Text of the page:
BEIRUT — The question of Hezbollah's arms — technically illegal under Lebanese law — requires a "broad national understanding," caretaker Prime Minister Najib Mikati told UN special envoy Joanna Wronecka on Monday, one day after the party staged its largest war games media event in years.
Asked by Wronecka about Hezbollah's military exercises on Sunday, Mikati said the government "refuses anything that can undermine the sovereignty of the state," according to a press release from his office.
"The issue of Hezbollah's weapons, in particular, requires a broad national understanding and must be among the priorities of the coming phase," Mikati added. "Currently, the government insists on preserving security stability throughout Lebanon."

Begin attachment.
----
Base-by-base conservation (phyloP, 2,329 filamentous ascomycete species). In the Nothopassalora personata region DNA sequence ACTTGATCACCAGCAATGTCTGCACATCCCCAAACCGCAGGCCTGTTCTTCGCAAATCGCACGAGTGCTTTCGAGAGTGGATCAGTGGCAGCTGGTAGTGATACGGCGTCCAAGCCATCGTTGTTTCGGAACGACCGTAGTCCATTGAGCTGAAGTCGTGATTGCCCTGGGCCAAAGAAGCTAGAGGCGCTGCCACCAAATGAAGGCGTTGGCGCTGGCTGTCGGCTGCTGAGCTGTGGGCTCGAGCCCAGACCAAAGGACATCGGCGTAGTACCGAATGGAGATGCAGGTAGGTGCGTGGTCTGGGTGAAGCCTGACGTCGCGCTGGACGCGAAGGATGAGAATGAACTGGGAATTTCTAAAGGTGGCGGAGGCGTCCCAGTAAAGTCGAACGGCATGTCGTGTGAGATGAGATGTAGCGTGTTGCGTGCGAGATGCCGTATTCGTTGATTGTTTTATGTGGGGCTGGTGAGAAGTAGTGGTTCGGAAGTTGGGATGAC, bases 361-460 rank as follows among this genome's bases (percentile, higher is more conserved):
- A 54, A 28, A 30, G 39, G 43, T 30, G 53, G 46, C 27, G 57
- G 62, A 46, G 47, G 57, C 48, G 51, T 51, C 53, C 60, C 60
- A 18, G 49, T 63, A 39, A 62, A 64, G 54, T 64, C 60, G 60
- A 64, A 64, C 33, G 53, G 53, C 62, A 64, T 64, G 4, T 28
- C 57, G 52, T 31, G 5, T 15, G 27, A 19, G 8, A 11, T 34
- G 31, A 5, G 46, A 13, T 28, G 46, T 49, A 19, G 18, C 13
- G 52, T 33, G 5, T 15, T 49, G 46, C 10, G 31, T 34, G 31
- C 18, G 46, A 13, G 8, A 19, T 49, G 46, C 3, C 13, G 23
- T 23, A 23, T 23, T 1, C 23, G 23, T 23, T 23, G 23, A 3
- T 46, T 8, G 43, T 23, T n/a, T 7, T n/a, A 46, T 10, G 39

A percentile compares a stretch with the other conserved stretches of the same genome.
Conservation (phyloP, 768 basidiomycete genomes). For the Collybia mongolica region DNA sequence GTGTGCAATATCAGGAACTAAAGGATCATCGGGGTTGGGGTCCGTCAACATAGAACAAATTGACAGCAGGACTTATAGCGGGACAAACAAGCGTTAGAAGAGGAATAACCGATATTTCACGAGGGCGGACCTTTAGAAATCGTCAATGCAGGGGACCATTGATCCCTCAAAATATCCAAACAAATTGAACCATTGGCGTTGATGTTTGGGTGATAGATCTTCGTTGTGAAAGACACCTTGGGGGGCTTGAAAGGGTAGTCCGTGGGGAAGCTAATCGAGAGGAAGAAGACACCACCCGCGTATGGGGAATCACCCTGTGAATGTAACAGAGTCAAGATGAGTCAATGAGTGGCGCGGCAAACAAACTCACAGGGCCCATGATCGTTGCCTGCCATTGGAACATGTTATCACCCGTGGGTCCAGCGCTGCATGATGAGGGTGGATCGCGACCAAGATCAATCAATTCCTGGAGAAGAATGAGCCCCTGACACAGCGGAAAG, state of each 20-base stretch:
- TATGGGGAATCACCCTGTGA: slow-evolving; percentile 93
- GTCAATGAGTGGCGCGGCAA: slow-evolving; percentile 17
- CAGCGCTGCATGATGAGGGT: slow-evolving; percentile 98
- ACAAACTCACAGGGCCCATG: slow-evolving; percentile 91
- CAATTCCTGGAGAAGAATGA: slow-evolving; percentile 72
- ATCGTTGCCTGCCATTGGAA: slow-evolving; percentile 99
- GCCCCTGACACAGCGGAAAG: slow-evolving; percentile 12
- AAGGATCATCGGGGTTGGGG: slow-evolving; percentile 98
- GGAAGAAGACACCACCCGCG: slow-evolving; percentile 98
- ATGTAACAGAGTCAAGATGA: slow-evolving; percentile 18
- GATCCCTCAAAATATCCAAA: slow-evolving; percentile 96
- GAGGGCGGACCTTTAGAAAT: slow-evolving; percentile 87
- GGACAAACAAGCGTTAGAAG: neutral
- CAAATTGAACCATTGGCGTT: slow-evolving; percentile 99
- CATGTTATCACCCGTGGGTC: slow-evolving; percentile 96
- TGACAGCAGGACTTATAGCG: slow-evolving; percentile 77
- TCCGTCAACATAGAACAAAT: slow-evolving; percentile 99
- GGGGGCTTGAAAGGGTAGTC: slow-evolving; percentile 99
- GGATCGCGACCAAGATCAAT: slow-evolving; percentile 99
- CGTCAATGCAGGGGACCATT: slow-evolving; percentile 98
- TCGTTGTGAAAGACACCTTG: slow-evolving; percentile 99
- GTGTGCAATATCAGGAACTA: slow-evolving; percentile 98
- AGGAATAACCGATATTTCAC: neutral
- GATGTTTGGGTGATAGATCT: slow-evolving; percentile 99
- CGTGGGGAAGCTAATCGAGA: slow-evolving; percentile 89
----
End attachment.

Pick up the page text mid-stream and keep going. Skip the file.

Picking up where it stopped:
On Sunday, Hezbollah staged a military demonstration near Mleeta, South Lebanon, ostensibly to observe Resistance and Liberation Day, which marks the 2000 withdrawal of Israeli forces from Lebanon.
The party showed off its weapons, artillery mortars and drones to a crowd of local and international media, while fighters paraded in all-terrain vehicles and on motorcycles.
Born after the Israeli invasion of Lebanon in 1982, Hezbollah is the only Lebanese party that did not turn over its weapons following the end of the Lebanese Civil War (1975-1990).
UN Security Council Resolution 1701, passed after the July 2006 war between Hezbollah and Israel, calls for a "permanent ceasefire" and the disarmament of Hezbollah.
During the Monday meeting with Wronecka, Mikati stressed "the cooperation between the Lebanese Army and the United Nations Interim Force in Lebanon (UNIFIL), and Lebanon's commitment to UN Security Council Resolution 1701."